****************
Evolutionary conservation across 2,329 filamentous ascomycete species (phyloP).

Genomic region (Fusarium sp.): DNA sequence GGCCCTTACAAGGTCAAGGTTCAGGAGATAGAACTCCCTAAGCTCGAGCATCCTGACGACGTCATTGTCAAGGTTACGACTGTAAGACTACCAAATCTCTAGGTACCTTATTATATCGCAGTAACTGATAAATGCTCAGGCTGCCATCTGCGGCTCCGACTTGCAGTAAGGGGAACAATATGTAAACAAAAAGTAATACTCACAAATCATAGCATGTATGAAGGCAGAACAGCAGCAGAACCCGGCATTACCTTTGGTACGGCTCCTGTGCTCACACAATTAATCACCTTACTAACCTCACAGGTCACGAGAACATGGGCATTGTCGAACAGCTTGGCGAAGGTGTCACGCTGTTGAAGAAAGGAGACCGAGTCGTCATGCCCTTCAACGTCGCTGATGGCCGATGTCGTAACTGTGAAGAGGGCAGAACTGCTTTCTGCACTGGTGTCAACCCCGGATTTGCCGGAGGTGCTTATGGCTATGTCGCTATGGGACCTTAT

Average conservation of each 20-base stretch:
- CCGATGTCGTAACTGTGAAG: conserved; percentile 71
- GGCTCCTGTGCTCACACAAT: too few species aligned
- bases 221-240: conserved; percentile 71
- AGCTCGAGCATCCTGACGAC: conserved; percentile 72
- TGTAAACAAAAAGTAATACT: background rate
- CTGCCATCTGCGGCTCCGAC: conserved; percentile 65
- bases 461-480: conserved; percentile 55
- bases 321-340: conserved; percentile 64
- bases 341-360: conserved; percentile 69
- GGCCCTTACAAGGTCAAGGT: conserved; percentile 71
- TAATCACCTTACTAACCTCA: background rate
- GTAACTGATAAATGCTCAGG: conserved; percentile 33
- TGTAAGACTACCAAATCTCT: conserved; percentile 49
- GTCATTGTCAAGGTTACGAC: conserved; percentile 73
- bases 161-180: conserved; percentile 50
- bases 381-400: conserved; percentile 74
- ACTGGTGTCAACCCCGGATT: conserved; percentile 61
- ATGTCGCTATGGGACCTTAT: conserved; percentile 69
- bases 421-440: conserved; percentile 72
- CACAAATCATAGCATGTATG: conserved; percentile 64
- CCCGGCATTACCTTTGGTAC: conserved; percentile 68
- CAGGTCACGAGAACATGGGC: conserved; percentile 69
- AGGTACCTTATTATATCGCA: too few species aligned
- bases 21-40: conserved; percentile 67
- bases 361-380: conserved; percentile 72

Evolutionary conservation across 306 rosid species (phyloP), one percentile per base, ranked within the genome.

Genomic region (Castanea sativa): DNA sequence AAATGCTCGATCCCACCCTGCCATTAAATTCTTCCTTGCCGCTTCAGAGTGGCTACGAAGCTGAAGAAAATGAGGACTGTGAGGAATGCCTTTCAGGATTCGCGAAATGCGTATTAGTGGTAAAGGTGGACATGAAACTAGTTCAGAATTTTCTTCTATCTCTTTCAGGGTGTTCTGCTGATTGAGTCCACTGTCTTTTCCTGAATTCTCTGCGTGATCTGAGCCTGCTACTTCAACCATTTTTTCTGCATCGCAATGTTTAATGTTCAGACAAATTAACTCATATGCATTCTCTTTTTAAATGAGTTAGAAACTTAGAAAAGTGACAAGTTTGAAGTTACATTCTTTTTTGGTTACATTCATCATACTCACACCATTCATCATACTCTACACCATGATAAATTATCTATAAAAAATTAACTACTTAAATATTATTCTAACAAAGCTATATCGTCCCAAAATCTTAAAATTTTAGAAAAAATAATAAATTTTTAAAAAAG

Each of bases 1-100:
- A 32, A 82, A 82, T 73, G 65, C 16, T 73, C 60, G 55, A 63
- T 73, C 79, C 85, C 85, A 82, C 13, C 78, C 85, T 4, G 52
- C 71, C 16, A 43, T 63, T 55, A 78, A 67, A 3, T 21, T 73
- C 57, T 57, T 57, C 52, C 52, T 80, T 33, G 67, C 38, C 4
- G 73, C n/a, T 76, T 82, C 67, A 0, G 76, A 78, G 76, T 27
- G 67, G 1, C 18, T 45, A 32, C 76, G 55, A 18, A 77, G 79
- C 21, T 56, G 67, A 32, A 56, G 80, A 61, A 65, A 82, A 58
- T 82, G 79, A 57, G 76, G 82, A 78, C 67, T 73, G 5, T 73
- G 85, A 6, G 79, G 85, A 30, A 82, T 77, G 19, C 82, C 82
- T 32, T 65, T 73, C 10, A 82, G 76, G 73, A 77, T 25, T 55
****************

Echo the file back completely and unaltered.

Evolutionary conservation across 2,329 filamentous ascomycete species (phyloP).

Genomic region (Fusarium sp.): DNA sequence GGCCCTTACAAGGTCAAGGTTCAGGAGATAGAACTCCCTAAGCTCGAGCATCCTGACGACGTCATTGTCAAGGTTACGACTGTAAGACTACCAAATCTCTAGGTACCTTATTATATCGCAGTAACTGATAAATGCTCAGGCTGCCATCTGCGGCTCCGACTTGCAGTAAGGGGAACAATATGTAAACAAAAAGTAATACTCACAAATCATAGCATGTATGAAGGCAGAACAGCAGCAGAACCCGGCATTACCTTTGGTACGGCTCCTGTGCTCACACAATTAATCACCTTACTAACCTCACAGGTCACGAGAACATGGGCATTGTCGAACAGCTTGGCGAAGGTGTCACGCTGTTGAAGAAAGGAGACCGAGTCGTCATGCCCTTCAACGTCGCTGATGGCCGATGTCGTAACTGTGAAGAGGGCAGAACTGCTTTCTGCACTGGTGTCAACCCCGGATTTGCCGGAGGTGCTTATGGCTATGTCGCTATGGGACCTTAT

Average conservation of each 20-base stretch:
- CCGATGTCGTAACTGTGAAG: conserved; percentile 71
- GGCTCCTGTGCTCACACAAT: too few species aligned
- bases 221-240: conserved; percentile 71
- AGCTCGAGCATCCTGACGAC: conserved; percentile 72
- TGTAAACAAAAAGTAATACT: background rate
- CTGCCATCTGCGGCTCCGAC: conserved; percentile 65
- bases 461-480: conserved; percentile 55
- bases 321-340: conserved; percentile 64
- bases 341-360: conserved; percentile 69
- GGCCCTTACAAGGTCAAGGT: conserved; percentile 71
- TAATCACCTTACTAACCTCA: background rate
- GTAACTGATAAATGCTCAGG: conserved; percentile 33
- TGTAAGACTACCAAATCTCT: conserved; percentile 49
- GTCATTGTCAAGGTTACGAC: conserved; percentile 73
- bases 161-180: conserved; percentile 50
- bases 381-400: conserved; percentile 74
- ACTGGTGTCAACCCCGGATT: conserved; percentile 61
- ATGTCGCTATGGGACCTTAT: conserved; percentile 69
- bases 421-440: conserved; percentile 72
- CACAAATCATAGCATGTATG: conserved; percentile 64
- CCCGGCATTACCTTTGGTAC: conserved; percentile 68
- CAGGTCACGAGAACATGGGC: conserved; percentile 69
- AGGTACCTTATTATATCGCA: too few species aligned
- bases 21-40: conserved; percentile 67
- bases 361-380: conserved; percentile 72

Evolutionary conservation across 306 rosid species (phyloP), one percentile per base, ranked within the genome.

Genomic region (Castanea sativa): DNA sequence AAATGCTCGATCCCACCCTGCCATTAAATTCTTCCTTGCCGCTTCAGAGTGGCTACGAAGCTGAAGAAAATGAGGACTGTGAGGAATGCCTTTCAGGATTCGCGAAATGCGTATTAGTGGTAAAGGTGGACATGAAACTAGTTCAGAATTTTCTTCTATCTCTTTCAGGGTGTTCTGCTGATTGAGTCCACTGTCTTTTCCTGAATTCTCTGCGTGATCTGAGCCTGCTACTTCAACCATTTTTTCTGCATCGCAATGTTTAATGTTCAGACAAATTAACTCATATGCATTCTCTTTTTAAATGAGTTAGAAACTTAGAAAAGTGACAAGTTTGAAGTTACATTCTTTTTTGGTTACATTCATCATACTCACACCATTCATCATACTCTACACCATGATAAATTATCTATAAAAAATTAACTACTTAAATATTATTCTAACAAAGCTATATCGTCCCAAAATCTTAAAATTTTAGAAAAAATAATAAATTTTTAAAAAAG

Each of bases 1-100:
- A 32, A 82, A 82, T 73, G 65, C 16, T 73, C 60, G 55, A 63
- T 73, C 79, C 85, C 85, A 82, C 13, C 78, C 85, T 4, G 52
- C 71, C 16, A 43, T 63, T 55, A 78, A 67, A 3, T 21, T 73
- C 57, T 57, T 57, C 52, C 52, T 80, T 33, G 67, C 38, C 4
- G 73, C n/a, T 76, T 82, C 67, A 0, G 76, A 78, G 76, T 27
- G 67, G 1, C 18, T 45, A 32, C 76, G 55, A 18, A 77, G 79
- C 21, T 56, G 67, A 32, A 56, G 80, A 61, A 65, A 82, A 58
- T 82, G 79, A 57, G 76, G 82, A 78, C 67, T 73, G 5, T 73
- G 85, A 6, G 79, G 85, A 30, A 82, T 77, G 19, C 82, C 82
- T 32, T 65, T 73, C 10, A 82, G 76, G 73, A 77, T 25, T 55